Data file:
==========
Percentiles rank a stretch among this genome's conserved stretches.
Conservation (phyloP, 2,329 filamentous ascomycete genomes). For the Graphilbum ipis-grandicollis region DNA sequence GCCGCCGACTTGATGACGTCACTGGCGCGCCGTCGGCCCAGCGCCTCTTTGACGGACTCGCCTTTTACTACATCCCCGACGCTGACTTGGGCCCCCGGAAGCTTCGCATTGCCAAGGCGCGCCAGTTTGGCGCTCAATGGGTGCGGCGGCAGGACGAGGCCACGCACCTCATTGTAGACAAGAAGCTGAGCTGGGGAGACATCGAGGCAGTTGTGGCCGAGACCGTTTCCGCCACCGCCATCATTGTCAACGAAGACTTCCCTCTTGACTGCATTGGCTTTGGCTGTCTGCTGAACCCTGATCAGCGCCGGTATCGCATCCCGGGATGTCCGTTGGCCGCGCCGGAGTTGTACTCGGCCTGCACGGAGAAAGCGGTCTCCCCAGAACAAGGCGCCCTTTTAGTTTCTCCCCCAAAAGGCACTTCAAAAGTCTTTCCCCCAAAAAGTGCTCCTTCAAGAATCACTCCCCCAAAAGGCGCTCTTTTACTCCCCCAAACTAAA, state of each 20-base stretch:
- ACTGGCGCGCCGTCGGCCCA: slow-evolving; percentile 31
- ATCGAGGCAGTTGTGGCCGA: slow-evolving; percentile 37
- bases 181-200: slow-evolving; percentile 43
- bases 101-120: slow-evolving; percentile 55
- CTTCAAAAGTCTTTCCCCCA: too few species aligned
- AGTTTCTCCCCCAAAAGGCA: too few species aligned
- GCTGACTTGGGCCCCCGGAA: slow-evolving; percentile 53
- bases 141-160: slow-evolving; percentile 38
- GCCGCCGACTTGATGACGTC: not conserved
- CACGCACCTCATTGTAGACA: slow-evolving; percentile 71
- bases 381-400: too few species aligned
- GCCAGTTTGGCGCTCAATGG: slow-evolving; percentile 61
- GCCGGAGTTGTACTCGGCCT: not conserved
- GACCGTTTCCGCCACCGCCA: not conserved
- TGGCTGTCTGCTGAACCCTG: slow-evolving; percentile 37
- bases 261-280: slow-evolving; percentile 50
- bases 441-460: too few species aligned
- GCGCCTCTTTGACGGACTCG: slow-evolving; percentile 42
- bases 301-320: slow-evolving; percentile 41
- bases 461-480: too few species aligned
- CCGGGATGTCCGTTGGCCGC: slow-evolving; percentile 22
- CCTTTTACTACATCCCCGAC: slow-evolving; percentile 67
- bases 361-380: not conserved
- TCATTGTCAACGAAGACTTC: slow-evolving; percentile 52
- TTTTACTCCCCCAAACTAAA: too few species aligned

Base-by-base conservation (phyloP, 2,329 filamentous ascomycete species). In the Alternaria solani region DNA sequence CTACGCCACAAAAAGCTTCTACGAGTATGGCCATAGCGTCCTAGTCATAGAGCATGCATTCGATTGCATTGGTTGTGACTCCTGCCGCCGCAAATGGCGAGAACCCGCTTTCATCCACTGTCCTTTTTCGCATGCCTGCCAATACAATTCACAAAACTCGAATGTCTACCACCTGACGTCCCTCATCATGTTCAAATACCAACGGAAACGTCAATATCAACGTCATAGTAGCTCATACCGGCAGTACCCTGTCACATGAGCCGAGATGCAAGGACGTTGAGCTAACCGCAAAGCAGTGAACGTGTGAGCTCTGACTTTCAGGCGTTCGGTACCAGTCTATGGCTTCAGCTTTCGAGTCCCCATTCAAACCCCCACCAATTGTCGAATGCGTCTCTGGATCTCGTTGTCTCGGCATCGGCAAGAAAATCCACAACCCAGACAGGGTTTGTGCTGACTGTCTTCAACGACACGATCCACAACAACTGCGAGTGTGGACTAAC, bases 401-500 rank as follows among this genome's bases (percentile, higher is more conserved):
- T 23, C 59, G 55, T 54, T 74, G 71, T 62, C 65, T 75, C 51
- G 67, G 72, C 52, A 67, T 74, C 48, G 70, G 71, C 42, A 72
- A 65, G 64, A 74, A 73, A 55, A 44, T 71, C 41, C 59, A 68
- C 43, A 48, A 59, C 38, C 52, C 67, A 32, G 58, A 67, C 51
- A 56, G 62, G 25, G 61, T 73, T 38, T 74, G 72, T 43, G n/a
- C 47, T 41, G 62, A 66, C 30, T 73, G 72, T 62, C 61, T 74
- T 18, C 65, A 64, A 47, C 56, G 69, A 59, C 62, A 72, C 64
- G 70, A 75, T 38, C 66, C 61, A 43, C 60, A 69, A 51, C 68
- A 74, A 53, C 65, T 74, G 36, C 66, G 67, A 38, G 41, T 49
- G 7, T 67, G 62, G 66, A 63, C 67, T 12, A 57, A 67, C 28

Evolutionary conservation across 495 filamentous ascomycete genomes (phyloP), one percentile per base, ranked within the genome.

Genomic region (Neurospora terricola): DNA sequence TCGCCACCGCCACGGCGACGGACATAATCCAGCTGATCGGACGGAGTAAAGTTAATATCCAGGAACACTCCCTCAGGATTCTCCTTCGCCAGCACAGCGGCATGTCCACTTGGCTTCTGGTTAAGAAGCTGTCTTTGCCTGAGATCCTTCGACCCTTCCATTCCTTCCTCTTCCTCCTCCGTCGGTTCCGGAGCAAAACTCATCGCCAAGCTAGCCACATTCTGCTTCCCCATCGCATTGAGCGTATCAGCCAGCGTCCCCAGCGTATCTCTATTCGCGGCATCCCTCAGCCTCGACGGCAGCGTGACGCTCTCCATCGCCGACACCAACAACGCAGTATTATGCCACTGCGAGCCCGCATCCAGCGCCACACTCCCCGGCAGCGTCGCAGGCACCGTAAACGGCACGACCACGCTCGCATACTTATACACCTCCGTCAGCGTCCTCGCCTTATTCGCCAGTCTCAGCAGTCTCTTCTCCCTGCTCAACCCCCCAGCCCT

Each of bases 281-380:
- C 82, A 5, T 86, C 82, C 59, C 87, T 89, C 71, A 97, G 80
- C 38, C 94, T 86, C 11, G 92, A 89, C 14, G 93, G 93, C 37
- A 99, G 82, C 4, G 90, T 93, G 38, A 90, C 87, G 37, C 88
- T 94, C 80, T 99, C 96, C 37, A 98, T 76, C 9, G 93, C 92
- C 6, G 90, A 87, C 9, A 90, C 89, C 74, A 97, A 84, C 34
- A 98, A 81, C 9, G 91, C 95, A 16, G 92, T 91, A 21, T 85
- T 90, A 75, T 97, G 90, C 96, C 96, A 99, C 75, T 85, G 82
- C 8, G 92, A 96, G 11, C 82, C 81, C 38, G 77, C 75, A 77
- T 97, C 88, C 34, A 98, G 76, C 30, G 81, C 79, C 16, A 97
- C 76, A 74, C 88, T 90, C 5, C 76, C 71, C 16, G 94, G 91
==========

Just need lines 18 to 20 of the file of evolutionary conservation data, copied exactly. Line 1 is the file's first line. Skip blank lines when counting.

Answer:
- bases 261-280: slow-evolving; percentile 50
- bases 441-460: too few species aligned
- GCGCCTCTTTGACGGACTCG: slow-evolving; percentile 42